lost the use of a hand, an arm, a foot, a leg, or an eye; 
 
            second, through another compensable injury, claimant must 
 

 
            
 
            Page   8
 
            
 
            
 
            
 
            
 
            sustain another loss or loss of use of another member; and 
 
            third, permanent disability must exist as to both injuries.  
 
            If the second injury is limited to a scheduled member, then 
 
            the employer's liability is limited to the schedule and the 
 
            Fund is responsible for the excess industrial disability 
 
            over the combined scheduled loss of the first and second 
 
            injuries.  See Simbro v. Delong's Sportswear, 332 N.W.2d 886 
 
            (Iowa 1983) and Second Injury Fund v. Neelans, 436 N.W.2d 
 
            355 (Iowa 1989).
 
            
 
                 Functional impairment is an element to be considered in 
 
            determining industrial disability which is the reduction of 
 
            earning capacity, but consideration must also be given to 
 
            the injured employee's age, education, qualifications, 
 
            experience and inability to engage in employment for which 
 
            he is fitted.  Olson v. Goodyear Service Stores, 255 Iowa 
 
            1112, 125 N.W.2d 251 (1963).  Barton v. Nevada Poultry, 253 
 
            Iowa 285, 110 N.W.2d 660 (1961).
 
            
 
                 A finding of impairment to the body as a whole found by 
 
            a medical evaluator does not equate to industrial disabil
 
            ity.  This is so as impairment and disability are not syn
 
            onymous.  Degree of industrial disability can in fact be 
 
            much different than the degree of impairment because in the 
 
            first instance reference is to loss of earning capacity and 
 
            in the latter to anatomical or functional abnormality or 
 
            loss.  Although loss of function is to be considered and 
 
            disability can rarely be found without it, it is not so that 
 
            a degree of industrial disability is proportionally related 
 
            to a degree of impairment of bodily function.
 
            
 
                 Factors to be considered in determining industrial dis
 
            ability include the employee's medical condition prior to 
 
            the injury, immediately after the injury, and presently; the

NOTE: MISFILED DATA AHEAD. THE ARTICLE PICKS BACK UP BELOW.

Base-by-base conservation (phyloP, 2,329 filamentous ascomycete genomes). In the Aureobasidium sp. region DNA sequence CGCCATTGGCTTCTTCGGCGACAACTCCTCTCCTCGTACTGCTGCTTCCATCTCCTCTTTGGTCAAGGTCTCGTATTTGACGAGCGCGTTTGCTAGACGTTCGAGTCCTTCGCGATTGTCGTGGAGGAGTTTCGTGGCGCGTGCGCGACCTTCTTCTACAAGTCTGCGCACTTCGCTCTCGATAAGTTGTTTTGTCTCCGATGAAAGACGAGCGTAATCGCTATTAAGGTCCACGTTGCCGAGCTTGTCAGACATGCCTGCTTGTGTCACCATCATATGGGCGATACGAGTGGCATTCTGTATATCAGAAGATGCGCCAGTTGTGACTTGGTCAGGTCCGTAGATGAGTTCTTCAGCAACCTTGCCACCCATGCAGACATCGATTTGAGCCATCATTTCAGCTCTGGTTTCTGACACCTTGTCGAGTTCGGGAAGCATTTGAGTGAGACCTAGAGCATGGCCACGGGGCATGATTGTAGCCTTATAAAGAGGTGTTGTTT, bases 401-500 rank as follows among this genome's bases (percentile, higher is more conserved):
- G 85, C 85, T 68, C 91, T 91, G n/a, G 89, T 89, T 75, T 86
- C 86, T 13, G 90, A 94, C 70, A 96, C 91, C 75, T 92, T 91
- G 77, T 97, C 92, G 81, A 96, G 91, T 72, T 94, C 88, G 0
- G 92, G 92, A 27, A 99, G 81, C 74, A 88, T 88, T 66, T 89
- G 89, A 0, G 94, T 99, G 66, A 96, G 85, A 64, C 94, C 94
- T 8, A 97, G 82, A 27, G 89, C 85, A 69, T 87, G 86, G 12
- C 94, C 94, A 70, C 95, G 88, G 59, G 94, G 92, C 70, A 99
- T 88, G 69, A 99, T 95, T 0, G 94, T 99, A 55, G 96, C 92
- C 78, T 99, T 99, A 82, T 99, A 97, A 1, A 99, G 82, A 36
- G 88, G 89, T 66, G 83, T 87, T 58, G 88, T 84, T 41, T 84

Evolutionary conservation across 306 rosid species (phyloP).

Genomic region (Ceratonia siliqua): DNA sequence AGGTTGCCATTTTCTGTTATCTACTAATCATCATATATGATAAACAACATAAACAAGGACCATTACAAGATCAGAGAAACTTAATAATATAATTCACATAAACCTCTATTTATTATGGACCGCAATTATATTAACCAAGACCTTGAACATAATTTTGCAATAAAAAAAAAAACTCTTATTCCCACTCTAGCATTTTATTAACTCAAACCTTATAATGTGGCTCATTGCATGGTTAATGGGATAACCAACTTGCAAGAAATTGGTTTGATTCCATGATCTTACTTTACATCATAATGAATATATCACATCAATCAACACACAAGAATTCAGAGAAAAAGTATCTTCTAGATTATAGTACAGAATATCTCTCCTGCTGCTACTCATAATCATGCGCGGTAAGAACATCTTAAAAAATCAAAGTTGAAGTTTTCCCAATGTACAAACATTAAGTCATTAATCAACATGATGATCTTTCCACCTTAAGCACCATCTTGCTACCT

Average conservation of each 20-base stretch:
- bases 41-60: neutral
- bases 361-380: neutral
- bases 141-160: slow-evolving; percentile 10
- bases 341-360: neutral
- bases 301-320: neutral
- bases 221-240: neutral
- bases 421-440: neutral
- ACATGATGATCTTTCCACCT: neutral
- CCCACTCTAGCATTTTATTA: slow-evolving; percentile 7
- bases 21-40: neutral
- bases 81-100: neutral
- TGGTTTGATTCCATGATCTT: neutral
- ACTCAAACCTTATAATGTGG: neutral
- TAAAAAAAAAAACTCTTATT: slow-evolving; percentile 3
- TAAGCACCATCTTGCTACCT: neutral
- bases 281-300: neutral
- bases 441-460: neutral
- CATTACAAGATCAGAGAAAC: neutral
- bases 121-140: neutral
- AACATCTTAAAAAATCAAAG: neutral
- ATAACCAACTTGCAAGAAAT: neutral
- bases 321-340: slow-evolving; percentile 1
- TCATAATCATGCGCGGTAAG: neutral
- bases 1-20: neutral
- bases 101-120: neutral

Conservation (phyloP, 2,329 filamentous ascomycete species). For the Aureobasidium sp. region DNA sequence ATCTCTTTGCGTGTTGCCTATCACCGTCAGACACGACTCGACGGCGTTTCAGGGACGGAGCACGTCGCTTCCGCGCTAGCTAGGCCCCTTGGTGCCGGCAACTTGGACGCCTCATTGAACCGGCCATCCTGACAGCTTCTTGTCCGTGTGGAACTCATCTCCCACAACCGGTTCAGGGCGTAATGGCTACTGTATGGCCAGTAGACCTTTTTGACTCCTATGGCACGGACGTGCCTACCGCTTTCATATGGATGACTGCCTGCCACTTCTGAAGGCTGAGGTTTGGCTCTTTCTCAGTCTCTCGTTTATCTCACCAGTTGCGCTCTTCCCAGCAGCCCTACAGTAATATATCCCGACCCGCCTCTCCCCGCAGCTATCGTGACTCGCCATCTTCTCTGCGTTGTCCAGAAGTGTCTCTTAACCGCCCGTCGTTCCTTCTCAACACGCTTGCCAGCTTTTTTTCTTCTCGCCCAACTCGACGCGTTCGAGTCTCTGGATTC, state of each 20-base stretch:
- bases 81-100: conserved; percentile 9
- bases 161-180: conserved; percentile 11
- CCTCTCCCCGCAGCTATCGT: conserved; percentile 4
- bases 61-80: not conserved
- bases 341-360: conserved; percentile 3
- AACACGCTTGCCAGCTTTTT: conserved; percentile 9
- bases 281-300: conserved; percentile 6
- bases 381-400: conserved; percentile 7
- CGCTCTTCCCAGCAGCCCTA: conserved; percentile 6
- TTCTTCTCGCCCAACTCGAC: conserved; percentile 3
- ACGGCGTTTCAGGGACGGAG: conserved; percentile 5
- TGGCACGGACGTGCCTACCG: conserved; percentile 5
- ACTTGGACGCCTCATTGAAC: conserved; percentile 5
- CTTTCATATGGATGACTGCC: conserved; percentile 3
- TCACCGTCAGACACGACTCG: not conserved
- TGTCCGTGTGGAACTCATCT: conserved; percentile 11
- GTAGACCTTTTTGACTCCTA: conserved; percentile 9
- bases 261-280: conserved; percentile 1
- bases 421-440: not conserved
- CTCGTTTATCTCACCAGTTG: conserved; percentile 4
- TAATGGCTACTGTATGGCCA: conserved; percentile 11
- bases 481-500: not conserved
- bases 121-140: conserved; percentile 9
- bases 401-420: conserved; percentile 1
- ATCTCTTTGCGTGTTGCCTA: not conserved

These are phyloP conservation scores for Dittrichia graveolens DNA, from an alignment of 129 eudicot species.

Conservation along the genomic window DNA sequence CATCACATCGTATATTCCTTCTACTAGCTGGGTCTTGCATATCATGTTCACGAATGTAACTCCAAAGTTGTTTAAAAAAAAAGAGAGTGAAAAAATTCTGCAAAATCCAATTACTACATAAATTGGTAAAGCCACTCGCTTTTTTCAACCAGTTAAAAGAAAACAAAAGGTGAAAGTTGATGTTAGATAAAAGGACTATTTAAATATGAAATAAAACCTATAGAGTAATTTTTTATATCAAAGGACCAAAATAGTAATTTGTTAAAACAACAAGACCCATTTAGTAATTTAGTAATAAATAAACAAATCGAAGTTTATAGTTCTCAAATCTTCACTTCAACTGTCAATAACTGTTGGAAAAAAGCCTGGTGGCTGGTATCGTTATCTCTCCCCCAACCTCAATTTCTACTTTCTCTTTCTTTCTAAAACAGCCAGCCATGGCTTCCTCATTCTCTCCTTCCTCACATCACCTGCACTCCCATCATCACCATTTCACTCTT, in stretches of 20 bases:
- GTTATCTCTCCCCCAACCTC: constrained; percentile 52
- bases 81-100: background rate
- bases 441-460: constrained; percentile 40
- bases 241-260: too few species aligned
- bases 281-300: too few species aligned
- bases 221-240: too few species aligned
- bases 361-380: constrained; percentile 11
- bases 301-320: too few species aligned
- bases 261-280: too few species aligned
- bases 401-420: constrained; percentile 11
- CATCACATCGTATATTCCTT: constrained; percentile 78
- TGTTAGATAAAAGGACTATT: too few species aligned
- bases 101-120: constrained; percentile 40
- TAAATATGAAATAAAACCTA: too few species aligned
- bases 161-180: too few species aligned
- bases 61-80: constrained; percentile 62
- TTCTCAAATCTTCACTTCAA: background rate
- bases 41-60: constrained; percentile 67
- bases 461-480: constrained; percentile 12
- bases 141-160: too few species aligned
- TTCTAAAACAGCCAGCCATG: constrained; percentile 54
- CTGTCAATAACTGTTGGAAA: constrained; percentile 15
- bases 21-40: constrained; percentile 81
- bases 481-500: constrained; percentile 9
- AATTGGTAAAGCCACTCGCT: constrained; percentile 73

situs of the injury, its severity and the length of healing 
 
            period; the work experience of the employee prior to the 
 
            injury, after the injury and potential for rehabilitation; 
 
            the employee's qualifications intellectually, emotionally 
 
            and physically; earnings prior and subsequent to the injury; 
 
            age; education; motivation; functional impairment as a 
 
            result of the injury; and inability because of the injury to 
 
            engage in employment for which the employee is fitted.  Loss 
 
            of earnings caused by a job transfer for reasons related to 
 
            the injury is also relevant.  These are matters which the 
 
            finder of fact considers collectively in arriving at the 
 
            determination of the degree of industrial disability.
 
            
 
                 There are no weighting guidelines that indicate how 
 
            each of the factors are to be considered.  There are no 
 
            guidelines which give, for example, age a weighted value of 
 
            ten percent of the total value, education a value of fifteen 
 
            percent of total, motivation - five percent; work experience 
 
            - thirty percent, etc.  Neither does a rating of functional 
 
            impairment directly correlate to a degree of industrial 
 
            disability to the body as a whole.  In other words, there 
 
            are no formulae which can be applied and then added up to 
 
            determine the degree of industrial disability.  It therefore 
 
            becomes necessary for the deputy or commissioner to draw